Our understanding of the mechanisms by which the body detects, then responds to, developing hypoglycaemia is gradually increasing. However, the reasons why these fundamental homeostatic mechanisms are disrupted in diabetes, especially following recurrent hypoglycaemia, remain elusive. In this issue, McNeilly and McCrimmon (https://doi.org/10.1007/s00125-018-4548-8) summarise our basic understanding of the glucose-sensing mechanisms used by the brain, and normal counterregulation via the activation of neural circuits. A failure to clear exogenous insulin, and abnormal alpha cell glucagon responses to low glucose together create a situation where hypoglycaemia is common in people with diabetes. Repeated exposure to hypoglycaemia progressively lowers the glucose level at which the counterregulatory response is triggered, reducing awareness and increasing the risk of severe hypoglycaemia. The authors propose that this latter phenomenon may result from habituation, a form of adaptive memory that occurs within key glucose-sensing regions of the brain.
The figures from this review are available as a downloadable slideset. [Text supplied by the authors.]

Download a pdf


The role of structured education in the management of hypoglycaemia
by Ahmed Iqbal, Simon R. Heller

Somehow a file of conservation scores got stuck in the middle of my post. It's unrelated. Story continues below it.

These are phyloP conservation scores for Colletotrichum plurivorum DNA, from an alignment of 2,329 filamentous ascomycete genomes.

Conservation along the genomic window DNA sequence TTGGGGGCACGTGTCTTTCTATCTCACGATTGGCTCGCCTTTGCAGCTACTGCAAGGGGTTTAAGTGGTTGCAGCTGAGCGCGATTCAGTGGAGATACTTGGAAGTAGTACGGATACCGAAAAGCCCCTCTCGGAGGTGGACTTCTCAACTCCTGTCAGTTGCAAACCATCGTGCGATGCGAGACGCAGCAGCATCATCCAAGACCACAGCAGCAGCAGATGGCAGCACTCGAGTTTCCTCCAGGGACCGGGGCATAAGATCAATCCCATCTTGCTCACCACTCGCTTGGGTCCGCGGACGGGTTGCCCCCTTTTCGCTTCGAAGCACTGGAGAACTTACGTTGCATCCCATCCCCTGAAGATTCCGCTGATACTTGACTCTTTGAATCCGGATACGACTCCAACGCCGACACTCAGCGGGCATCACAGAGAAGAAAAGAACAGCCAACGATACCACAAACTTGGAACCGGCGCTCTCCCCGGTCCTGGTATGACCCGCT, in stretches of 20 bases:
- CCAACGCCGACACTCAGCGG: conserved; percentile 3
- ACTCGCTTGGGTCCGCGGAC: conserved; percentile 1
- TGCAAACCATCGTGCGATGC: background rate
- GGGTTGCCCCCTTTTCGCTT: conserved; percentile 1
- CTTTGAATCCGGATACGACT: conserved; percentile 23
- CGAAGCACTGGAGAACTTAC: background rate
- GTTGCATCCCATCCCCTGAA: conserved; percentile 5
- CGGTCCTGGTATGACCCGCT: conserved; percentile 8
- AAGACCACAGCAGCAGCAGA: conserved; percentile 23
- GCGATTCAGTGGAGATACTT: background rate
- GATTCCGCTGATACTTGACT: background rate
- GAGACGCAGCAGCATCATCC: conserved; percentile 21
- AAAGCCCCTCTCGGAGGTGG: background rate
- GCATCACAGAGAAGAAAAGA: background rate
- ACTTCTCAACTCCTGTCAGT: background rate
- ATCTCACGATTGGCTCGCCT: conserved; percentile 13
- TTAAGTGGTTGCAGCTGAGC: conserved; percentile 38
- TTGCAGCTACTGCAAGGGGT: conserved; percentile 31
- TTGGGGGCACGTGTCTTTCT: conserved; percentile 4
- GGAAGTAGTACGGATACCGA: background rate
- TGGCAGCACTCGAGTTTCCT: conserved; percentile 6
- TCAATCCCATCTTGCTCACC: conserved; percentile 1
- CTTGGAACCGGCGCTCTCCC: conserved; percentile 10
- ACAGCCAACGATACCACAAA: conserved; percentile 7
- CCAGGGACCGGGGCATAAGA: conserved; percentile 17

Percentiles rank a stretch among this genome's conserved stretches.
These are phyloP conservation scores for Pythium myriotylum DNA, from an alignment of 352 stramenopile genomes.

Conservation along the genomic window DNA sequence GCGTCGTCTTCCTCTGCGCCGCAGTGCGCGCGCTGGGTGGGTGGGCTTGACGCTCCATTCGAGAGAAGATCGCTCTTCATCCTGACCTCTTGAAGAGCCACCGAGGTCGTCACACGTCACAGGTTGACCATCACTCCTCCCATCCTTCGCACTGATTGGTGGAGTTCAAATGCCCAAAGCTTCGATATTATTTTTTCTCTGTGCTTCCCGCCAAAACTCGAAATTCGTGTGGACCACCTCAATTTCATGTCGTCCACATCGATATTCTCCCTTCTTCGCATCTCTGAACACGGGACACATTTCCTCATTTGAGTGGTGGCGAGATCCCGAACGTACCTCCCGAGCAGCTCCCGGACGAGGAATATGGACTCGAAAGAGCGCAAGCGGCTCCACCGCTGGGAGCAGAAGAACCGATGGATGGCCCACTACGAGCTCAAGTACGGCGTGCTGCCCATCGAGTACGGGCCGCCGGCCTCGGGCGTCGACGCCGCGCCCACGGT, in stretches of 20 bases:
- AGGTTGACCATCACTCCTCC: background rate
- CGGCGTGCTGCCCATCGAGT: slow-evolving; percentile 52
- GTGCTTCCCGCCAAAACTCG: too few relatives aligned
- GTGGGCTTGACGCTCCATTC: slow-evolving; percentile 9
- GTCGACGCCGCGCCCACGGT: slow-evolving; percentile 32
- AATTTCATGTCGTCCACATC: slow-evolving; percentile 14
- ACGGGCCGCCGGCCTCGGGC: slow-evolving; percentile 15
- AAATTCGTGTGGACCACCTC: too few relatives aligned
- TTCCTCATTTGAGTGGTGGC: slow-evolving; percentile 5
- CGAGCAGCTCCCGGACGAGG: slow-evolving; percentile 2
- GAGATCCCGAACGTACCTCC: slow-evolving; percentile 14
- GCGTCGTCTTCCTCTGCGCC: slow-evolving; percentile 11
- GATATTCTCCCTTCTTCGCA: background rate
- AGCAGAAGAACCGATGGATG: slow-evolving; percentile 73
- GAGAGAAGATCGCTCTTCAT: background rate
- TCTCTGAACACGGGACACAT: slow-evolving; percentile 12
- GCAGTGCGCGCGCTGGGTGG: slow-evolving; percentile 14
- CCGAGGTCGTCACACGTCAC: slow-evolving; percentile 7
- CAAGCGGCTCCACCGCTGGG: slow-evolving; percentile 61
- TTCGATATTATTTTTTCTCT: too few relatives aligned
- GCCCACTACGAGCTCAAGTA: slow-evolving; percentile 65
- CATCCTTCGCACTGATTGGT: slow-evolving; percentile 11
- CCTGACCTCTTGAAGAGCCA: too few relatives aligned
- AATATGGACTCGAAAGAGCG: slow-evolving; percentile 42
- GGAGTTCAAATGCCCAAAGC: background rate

Hypoglycaemia prevents many individuals with diabetes from reaching therapeutic targets. Despite therapeutic advances, severe hypoglycaemia remains common in clinical practice and rates have not fallen over 20 years. In a review in this issue, Iqbal and Heller (https://doi.org/10.1007/s00125-017-4334-z) outline that data showing that providing structured education in self-management reduces the risk of hypoglycaemia to the same extent as modern technology. Evidence both from trials and observational studies, generally obtained in people with type 1 diabetes, demonstrates a subsequent reduction in rates of severe hypoglycaemia of around 50%, accompanied by decreases in HbA1c. Thus, these programmes may abolish the exponential rise in the risk of severe hypoglycaemia, despite reductions in HbA1c. Some individuals continue to experience recurrent hypoglycaemia and impaired hypoglycaemia awareness even with structured education; these individuals may benefit from educational interventions that also address psychological issues. The authors argue that structured education should be part of routine management in all individuals with type 1 diabetes, but that it is particularly important to ensure that those undertaking flexible intensive insulin therapy complete programmes that teach these complex skills.